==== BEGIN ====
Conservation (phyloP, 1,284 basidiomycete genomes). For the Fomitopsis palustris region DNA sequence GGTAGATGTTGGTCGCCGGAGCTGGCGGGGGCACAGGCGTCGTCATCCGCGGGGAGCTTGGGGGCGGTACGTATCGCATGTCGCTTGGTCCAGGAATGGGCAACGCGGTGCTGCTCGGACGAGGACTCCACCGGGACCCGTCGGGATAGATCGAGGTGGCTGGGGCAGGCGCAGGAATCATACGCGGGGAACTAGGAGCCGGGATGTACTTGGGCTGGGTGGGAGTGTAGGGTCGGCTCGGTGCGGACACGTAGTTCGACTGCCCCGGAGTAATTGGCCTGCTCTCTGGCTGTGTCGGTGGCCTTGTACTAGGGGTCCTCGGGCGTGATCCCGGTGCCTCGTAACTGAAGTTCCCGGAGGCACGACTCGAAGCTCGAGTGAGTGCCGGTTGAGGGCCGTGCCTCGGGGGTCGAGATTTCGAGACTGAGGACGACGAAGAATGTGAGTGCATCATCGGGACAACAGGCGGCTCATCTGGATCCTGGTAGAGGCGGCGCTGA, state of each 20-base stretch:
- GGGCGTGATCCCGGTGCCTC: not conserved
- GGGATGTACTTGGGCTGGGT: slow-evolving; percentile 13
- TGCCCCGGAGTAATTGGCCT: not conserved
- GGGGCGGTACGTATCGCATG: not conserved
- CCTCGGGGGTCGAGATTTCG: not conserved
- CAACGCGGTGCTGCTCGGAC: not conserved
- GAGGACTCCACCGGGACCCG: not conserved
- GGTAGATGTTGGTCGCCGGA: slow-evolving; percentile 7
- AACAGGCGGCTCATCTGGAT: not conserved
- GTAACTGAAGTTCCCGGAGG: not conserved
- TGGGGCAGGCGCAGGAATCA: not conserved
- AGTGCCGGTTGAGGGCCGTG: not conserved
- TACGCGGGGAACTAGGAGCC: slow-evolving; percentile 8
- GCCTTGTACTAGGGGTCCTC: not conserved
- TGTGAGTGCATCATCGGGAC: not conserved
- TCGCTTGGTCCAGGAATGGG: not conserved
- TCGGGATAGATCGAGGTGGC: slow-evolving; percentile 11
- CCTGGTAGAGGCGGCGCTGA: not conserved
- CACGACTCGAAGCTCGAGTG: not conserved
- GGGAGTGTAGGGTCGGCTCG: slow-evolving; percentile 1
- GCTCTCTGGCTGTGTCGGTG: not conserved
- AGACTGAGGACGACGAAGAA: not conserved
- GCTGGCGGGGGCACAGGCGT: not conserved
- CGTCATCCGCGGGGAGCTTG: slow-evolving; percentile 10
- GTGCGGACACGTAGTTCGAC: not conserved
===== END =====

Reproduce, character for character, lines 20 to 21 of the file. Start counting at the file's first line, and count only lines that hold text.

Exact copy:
- CACGACTCGAAGCTCGAGTG: not conserved
- GGGAGTGTAGGGTCGGCTCG: slow-evolving; percentile 1